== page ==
The second coming- Golf GTI mk5

Car Specifications
1984cc, Turbocharged
Cylinder Layout: 
in-line 4, 16-valves, DOHC
Top Speed: 
233 km/h
6-Speed DSG
6.9 seconds
200 bhp at 5100 bhp
280 Nm at 1800-5000 rpm

Getting it right again

The GTI is the most recognized sub-brand VW have ever had and enthusiasts consider it having a better image than VW itself. While the traditionally conservative VW board almost did not give the green light for the 1976 MkI GTI, we must thank them for actually giving the go ahead.


Yes the MkI GTI truly did invent this genre of car, the hot-hatch where a lowly utilitarian vehicle could keep up and occasionally shame some expensive sports cars back in the late 70’s. And while we did some time behind the wheel of the MkI during this launch of the latest GTI, it is clear that by even today’s standards, the original GTI was truly an automotive great. But in the third and fourth generations of GTI’s, VW had gradually and then completely lost the plot. A misguided penchant for luxury and refinement is the natural killer for the GTI genre and almost every manufacturer who happens on a gem of a car in one generation will nanny it to death in subsequent reiterations.

The fifth generation GTI aims to address that and return to the basics that made the GTI the king of hot-hatches. The GTI concept is fairly straightforward. Drop a hot engine into the body of a family hatchback and suitably upgrade the suspension. Well back in 1976 it was fine without any competitors but in the ensuing years there have been numerous pretenders to the throne and some of them were pretty damn good.

VW knows this and has been hard at work right from the very beginning. Although not overtly obvious the key to the GTI is its chassis. The starting point is the structural rigidity which by current standards is still very high. Consider that the M5 has a torsional rigidity of 30,000 Nm per degree and the GTI has a tub that tops 25,000 Nm per degree which is among the industry highest. The rigid chassis allows the engineers to fit springs and dampers that will give the desired handling without compromising the bodyshell. On the inside it still feels as if hewn from solid not unlike what one feels inside the M5 and that’s impressive for this class of car.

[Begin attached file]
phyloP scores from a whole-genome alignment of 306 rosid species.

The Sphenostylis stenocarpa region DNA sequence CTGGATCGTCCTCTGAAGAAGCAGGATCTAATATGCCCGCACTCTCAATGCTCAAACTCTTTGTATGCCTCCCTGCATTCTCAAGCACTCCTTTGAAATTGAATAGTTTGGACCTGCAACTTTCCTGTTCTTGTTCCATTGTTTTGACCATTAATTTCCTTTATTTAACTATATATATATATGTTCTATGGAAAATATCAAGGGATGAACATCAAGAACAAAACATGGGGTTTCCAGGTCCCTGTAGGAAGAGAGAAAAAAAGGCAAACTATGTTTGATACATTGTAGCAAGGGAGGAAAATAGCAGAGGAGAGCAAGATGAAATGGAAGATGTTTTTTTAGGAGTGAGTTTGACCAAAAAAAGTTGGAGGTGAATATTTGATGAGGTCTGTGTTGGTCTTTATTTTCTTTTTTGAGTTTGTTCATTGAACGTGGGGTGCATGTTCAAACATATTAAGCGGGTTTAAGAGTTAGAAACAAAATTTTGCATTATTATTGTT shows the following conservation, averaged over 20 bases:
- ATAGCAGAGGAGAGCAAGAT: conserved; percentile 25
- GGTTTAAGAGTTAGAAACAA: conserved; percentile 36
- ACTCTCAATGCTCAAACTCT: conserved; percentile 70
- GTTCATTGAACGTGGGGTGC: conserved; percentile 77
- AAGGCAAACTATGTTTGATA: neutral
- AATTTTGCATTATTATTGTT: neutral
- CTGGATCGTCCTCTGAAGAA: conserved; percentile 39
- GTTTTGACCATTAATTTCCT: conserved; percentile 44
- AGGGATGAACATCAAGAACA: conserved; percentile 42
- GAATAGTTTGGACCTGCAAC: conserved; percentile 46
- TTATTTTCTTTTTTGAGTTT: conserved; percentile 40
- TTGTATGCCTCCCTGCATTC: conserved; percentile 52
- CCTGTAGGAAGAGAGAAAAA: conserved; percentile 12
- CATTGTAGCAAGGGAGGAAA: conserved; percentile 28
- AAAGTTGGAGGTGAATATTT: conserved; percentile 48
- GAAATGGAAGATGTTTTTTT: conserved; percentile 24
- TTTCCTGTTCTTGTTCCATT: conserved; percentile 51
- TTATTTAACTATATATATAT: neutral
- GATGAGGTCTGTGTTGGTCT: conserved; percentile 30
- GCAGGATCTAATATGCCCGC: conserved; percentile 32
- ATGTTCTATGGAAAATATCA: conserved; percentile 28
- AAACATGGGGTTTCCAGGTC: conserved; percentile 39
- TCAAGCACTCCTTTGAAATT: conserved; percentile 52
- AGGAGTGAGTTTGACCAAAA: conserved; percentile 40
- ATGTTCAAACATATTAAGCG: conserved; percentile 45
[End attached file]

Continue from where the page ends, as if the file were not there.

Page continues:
The ride has only been lowered 15mm but you’d swear it is lower than that. The GTI is just so stable moving around the mountain roads. It wasn’t until we followed along in a MkI GTI that we realised just how much the game has moved on. The Mk5 GTI is really stable through the corners and is not thrown off course, especially when encountering mid-corner bumps. We did our level best to find its limits on those roads and in its own understated way it just mopped up the punishment. The scene was quite different inside the trailing MkI, reaching its suspension limits quite often just trying to keep up with the Mk5.

Two gearboxes are specified for the GTI, a 6-speed manual and a 6-speed DSG. The manual gear box is nothing particularly special and while accurate is not quite so positive in its feel. The DSG however is a delight. First used in Audi’s TT, the DSG is the perfect mate for the 2.0-litre turbo engine. Thanks to the dual clutch operation this is the perfect answer to what Ferrari and BMW have been trying to develop with their complex electro-hydraulic transmissions. Essentially it is two parallel gearboxes, one operating the odd gears and the other the even gears and sequentially alternates between the two. In theory the next gear is already engaged and all that is left to do is swap the transfer of power to the next clutch.

VW has decided to keep the Tiptronic like shift switches mounted just behind the 3-9 o’clock positions. In most situations it works fine, just try to keep most of the gear shifts in a relativly straight line as identifying which is up or downshifts after twirling the steering around for a corner, identifying what’s up and what’s down is at best confusing. In the very short intervals between each shift, there is a delightful burble in the exhaust. It is a curious by-product created by the ignition of unburnt gas in the exhaust system. What happens at the very moment one clicks the up button, the engine has to cut the ignition to reduce the torque to match the incoming gear which allows some unburnt gas into the exhaust manifold which is reignited once the next clutch closes as the engine goes back to full power sending a pulse of ignited charge past the exhaust valves.

Part of the test drive included a track session at the Paul Ricard circuit where F-1 teams do their testing. It is a high-tech circuit that has lots of tarmac run-off areas not gravel traps. F-1 cars could spin-off anywhere and not hit any barrier, the run-off areas are that wide. However the new GTI hardly needed any. The car resolutely refused to oversteer. It stayed very close to neutral and surprisingly managed to stay that way right up to its considerable limit. The only thing it would do is go off in massive understeer but only if severely provoked. The ESP while can be turned off is not really off as it lurks in the background.